It’s fair to say that Zillow’s foray into the world of iBuying proved to be an unmitigated disaster, with the company forced to shutter the business due to its inability to flip homes for a profit.
The company is at least making good progress in selling off its remaining inventory of homes. It said last week it has sold around half of the 18,000 homes that were left on its books when Zillow Offers closed. However, even with that announcement the company is not free from criticism, with lawmakers raising concerns that many of those homes were sold to institutional investors at a time when the for sale housing market is starved of inventory.
“We are focused on making the homes we are listing for sale available to movers as quickly as possible,” a Zillow spokesperson told REALTOR Magazine last week. “As we wind down our iBuying operations, we continue to sell homes the way we always have, which includes marketing them on the open market to sell them to all types of buyers such as individuals and families, institutional or individual investors, and nonprofits.”
Zillow caught a lot of flak following the abrupt closure of Zillow Offers in November. The decision to close the iBuying business left thousands of homes it owned, or was in the process of buying, in limbo. Zillow said it has 9,790 homes in its inventory at the end of the third quarter with another 8,172 under contract.
Zillow is fulfilling its obligation to buy those homes that were under contract, and says it has now made significant progress in winding down that inventory. More than half have either been sold, were under contract to sell, or had reached agreement on terms.
However, a recent bulk sale of homes to an institutional investor has sparked concerns. The Wall Street Journal reported in November that Zillow had sold 2,000 homes to Pretium Partners, a New York City-based investment firm. Pretium owns around 70,000 single-family homes in 20 U.S. markets, where it typically rents them out.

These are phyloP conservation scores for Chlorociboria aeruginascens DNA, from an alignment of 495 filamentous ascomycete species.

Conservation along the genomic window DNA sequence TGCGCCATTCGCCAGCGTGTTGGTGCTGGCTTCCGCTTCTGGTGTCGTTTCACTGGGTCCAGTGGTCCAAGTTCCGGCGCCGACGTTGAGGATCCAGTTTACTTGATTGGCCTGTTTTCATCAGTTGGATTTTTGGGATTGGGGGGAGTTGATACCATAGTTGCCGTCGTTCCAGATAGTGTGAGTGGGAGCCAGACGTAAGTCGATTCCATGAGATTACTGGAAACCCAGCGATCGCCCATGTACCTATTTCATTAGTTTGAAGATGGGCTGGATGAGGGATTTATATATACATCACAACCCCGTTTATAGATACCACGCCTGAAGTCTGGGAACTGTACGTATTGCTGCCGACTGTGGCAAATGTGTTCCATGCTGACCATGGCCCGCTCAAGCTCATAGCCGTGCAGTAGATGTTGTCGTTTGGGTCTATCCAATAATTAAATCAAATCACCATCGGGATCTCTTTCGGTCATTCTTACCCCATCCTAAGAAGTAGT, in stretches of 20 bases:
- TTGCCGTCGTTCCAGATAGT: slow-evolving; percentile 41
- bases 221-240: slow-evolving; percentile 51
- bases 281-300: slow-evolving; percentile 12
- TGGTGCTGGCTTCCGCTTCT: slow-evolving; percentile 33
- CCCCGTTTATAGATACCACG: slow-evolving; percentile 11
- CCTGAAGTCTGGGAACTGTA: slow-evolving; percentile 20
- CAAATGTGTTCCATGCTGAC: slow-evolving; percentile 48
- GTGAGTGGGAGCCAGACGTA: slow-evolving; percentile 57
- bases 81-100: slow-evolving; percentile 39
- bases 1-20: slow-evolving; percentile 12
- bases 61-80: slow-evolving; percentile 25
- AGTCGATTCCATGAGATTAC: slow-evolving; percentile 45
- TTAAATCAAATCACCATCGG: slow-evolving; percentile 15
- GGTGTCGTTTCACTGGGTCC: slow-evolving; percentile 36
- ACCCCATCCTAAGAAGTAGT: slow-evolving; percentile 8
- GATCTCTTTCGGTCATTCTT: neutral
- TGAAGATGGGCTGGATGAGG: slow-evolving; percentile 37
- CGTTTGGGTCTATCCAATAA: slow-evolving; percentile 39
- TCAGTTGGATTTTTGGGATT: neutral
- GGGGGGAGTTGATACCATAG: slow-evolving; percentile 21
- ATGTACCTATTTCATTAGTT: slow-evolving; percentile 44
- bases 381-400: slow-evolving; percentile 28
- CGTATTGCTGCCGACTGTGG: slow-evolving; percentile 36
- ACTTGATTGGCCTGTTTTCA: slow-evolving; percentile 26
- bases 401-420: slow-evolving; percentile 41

In a letter to Zillow CEO Rich Burton, U.S. senators Sherrod Brown, Tina Smith and Jack Reed raised “serious concerns” over that deal, as well as reports the company was planning to sell another 7,000 of the homes in its stock to institutional investors, for around $2.8 billion. The worry is that those homes will end up as rentals at a time when buyers are screaming out for more inventory.
Zillow says those reports are not true and that it is considering multiple options with regards to its housing stock.
“We are pleased with the significant Zillow Offers inventory wind-down progress we’ve made in such a short time,” said Zillow’s CFO Allen Parker in a statement. “We will continue to be disciplined in our inventory wind-down strategy and evaluate a variety of options to best optimize net cash flows to the company.”
Zillow closed Zillow Offers due to what Barton said was “unpredictability in forecasting home prices” that far exceeds what it had anticipated. The result was that iBuying was causing too much “earnings and balance-sheet volatility” for the company’s liking. By closing Zillow Offers, the company will benefit from “a more capital efficient balance sheet and business,” he added.
In the meantime, Zillow’s conduct over Zillow Offers has led to multiple lawsuits from investors in the company, who argue they were misled by unrealistic claims over the health of the business.